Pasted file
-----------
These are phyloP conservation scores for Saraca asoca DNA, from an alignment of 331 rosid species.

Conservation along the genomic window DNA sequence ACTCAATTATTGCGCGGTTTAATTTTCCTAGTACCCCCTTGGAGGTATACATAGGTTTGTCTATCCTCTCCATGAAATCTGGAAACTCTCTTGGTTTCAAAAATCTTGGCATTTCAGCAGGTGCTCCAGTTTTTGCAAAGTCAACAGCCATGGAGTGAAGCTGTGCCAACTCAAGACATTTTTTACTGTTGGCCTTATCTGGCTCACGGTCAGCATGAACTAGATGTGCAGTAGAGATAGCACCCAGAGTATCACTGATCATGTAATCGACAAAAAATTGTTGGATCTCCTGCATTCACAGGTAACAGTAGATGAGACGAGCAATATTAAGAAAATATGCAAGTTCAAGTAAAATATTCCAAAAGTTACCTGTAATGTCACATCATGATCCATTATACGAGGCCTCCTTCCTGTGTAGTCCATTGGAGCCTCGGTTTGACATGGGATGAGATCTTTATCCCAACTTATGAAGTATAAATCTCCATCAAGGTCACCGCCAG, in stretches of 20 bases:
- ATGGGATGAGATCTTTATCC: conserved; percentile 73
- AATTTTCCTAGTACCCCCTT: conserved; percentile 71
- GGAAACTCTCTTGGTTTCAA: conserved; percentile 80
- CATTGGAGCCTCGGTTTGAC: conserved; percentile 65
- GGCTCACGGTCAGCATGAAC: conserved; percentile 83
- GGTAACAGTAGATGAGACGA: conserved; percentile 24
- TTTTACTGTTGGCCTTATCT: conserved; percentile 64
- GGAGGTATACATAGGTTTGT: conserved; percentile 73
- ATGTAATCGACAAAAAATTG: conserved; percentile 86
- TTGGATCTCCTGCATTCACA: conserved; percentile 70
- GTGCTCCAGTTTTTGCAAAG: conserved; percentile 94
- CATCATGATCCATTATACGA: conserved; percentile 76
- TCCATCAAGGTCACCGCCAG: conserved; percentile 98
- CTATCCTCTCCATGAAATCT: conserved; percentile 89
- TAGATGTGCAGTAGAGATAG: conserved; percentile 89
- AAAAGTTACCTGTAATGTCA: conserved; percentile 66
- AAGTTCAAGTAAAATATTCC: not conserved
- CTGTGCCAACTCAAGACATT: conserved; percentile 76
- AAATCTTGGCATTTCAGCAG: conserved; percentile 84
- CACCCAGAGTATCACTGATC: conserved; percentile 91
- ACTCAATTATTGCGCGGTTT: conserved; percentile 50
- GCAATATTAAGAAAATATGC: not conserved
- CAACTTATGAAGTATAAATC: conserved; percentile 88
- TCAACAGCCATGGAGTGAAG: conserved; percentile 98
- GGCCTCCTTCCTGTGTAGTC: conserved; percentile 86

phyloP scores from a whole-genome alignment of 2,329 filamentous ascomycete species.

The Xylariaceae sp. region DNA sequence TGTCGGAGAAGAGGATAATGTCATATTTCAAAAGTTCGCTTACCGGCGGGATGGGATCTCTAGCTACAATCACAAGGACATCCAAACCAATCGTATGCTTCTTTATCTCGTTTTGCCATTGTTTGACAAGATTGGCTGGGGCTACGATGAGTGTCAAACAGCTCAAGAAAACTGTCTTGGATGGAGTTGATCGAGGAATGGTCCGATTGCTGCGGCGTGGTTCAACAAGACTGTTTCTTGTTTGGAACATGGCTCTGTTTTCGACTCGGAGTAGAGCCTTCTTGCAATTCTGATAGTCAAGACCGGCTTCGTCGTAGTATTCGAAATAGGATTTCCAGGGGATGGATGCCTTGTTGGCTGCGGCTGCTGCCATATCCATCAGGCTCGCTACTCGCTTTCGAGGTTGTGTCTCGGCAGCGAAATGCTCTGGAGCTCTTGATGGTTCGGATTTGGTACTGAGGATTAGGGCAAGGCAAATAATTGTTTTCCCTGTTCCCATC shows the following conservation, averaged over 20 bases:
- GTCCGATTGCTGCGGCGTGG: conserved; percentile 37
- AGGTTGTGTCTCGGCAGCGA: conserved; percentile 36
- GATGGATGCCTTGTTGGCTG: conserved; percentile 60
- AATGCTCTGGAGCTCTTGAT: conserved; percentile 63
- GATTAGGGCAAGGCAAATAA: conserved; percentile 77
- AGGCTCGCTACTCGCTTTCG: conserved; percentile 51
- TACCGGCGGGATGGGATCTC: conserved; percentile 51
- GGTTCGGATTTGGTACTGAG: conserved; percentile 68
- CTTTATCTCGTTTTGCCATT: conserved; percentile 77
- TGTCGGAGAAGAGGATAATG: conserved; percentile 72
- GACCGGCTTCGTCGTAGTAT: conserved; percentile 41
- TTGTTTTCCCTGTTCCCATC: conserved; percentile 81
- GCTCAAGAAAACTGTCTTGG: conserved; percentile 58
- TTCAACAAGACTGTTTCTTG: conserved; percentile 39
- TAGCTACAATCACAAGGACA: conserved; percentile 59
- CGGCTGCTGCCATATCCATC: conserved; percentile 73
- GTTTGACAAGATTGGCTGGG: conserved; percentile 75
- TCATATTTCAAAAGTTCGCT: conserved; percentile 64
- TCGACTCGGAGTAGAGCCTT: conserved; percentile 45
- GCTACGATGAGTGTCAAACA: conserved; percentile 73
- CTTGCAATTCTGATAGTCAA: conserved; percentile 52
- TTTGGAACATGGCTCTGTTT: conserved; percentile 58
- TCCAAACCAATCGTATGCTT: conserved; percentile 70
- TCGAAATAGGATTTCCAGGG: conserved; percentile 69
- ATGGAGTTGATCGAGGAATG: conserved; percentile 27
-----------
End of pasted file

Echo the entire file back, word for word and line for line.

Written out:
These are phyloP conservation scores for Saraca asoca DNA, from an alignment of 331 rosid species.

Conservation along the genomic window DNA sequence ACTCAATTATTGCGCGGTTTAATTTTCCTAGTACCCCCTTGGAGGTATACATAGGTTTGTCTATCCTCTCCATGAAATCTGGAAACTCTCTTGGTTTCAAAAATCTTGGCATTTCAGCAGGTGCTCCAGTTTTTGCAAAGTCAACAGCCATGGAGTGAAGCTGTGCCAACTCAAGACATTTTTTACTGTTGGCCTTATCTGGCTCACGGTCAGCATGAACTAGATGTGCAGTAGAGATAGCACCCAGAGTATCACTGATCATGTAATCGACAAAAAATTGTTGGATCTCCTGCATTCACAGGTAACAGTAGATGAGACGAGCAATATTAAGAAAATATGCAAGTTCAAGTAAAATATTCCAAAAGTTACCTGTAATGTCACATCATGATCCATTATACGAGGCCTCCTTCCTGTGTAGTCCATTGGAGCCTCGGTTTGACATGGGATGAGATCTTTATCCCAACTTATGAAGTATAAATCTCCATCAAGGTCACCGCCAG, in stretches of 20 bases:
- ATGGGATGAGATCTTTATCC: conserved; percentile 73
- AATTTTCCTAGTACCCCCTT: conserved; percentile 71
- GGAAACTCTCTTGGTTTCAA: conserved; percentile 80
- CATTGGAGCCTCGGTTTGAC: conserved; percentile 65
- GGCTCACGGTCAGCATGAAC: conserved; percentile 83
- GGTAACAGTAGATGAGACGA: conserved; percentile 24
- TTTTACTGTTGGCCTTATCT: conserved; percentile 64
- GGAGGTATACATAGGTTTGT: conserved; percentile 73
- ATGTAATCGACAAAAAATTG: conserved; percentile 86
- TTGGATCTCCTGCATTCACA: conserved; percentile 70
- GTGCTCCAGTTTTTGCAAAG: conserved; percentile 94
- CATCATGATCCATTATACGA: conserved; percentile 76
- TCCATCAAGGTCACCGCCAG: conserved; percentile 98
- CTATCCTCTCCATGAAATCT: conserved; percentile 89
- TAGATGTGCAGTAGAGATAG: conserved; percentile 89
- AAAAGTTACCTGTAATGTCA: conserved; percentile 66
- AAGTTCAAGTAAAATATTCC: not conserved
- CTGTGCCAACTCAAGACATT: conserved; percentile 76
- AAATCTTGGCATTTCAGCAG: conserved; percentile 84
- CACCCAGAGTATCACTGATC: conserved; percentile 91
- ACTCAATTATTGCGCGGTTT: conserved; percentile 50
- GCAATATTAAGAAAATATGC: not conserved
- CAACTTATGAAGTATAAATC: conserved; percentile 88
- TCAACAGCCATGGAGTGAAG: conserved; percentile 98
- GGCCTCCTTCCTGTGTAGTC: conserved; percentile 86

phyloP scores from a whole-genome alignment of 2,329 filamentous ascomycete species.

The Xylariaceae sp. region DNA sequence TGTCGGAGAAGAGGATAATGTCATATTTCAAAAGTTCGCTTACCGGCGGGATGGGATCTCTAGCTACAATCACAAGGACATCCAAACCAATCGTATGCTTCTTTATCTCGTTTTGCCATTGTTTGACAAGATTGGCTGGGGCTACGATGAGTGTCAAACAGCTCAAGAAAACTGTCTTGGATGGAGTTGATCGAGGAATGGTCCGATTGCTGCGGCGTGGTTCAACAAGACTGTTTCTTGTTTGGAACATGGCTCTGTTTTCGACTCGGAGTAGAGCCTTCTTGCAATTCTGATAGTCAAGACCGGCTTCGTCGTAGTATTCGAAATAGGATTTCCAGGGGATGGATGCCTTGTTGGCTGCGGCTGCTGCCATATCCATCAGGCTCGCTACTCGCTTTCGAGGTTGTGTCTCGGCAGCGAAATGCTCTGGAGCTCTTGATGGTTCGGATTTGGTACTGAGGATTAGGGCAAGGCAAATAATTGTTTTCCCTGTTCCCATC shows the following conservation, averaged over 20 bases:
- GTCCGATTGCTGCGGCGTGG: conserved; percentile 37
- AGGTTGTGTCTCGGCAGCGA: conserved; percentile 36
- GATGGATGCCTTGTTGGCTG: conserved; percentile 60
- AATGCTCTGGAGCTCTTGAT: conserved; percentile 63
- GATTAGGGCAAGGCAAATAA: conserved; percentile 77
- AGGCTCGCTACTCGCTTTCG: conserved; percentile 51
- TACCGGCGGGATGGGATCTC: conserved; percentile 51
- GGTTCGGATTTGGTACTGAG: conserved; percentile 68
- CTTTATCTCGTTTTGCCATT: conserved; percentile 77
- TGTCGGAGAAGAGGATAATG: conserved; percentile 72
- GACCGGCTTCGTCGTAGTAT: conserved; percentile 41
- TTGTTTTCCCTGTTCCCATC: conserved; percentile 81
- GCTCAAGAAAACTGTCTTGG: conserved; percentile 58
- TTCAACAAGACTGTTTCTTG: conserved; percentile 39
- TAGCTACAATCACAAGGACA: conserved; percentile 59
- CGGCTGCTGCCATATCCATC: conserved; percentile 73
- GTTTGACAAGATTGGCTGGG: conserved; percentile 75
- TCATATTTCAAAAGTTCGCT: conserved; percentile 64
- TCGACTCGGAGTAGAGCCTT: conserved; percentile 45
- GCTACGATGAGTGTCAAACA: conserved; percentile 73
- CTTGCAATTCTGATAGTCAA: conserved; percentile 52
- TTTGGAACATGGCTCTGTTT: conserved; percentile 58
- TCCAAACCAATCGTATGCTT: conserved; percentile 70
- TCGAAATAGGATTTCCAGGG: conserved; percentile 69
- ATGGAGTTGATCGAGGAATG: conserved; percentile 27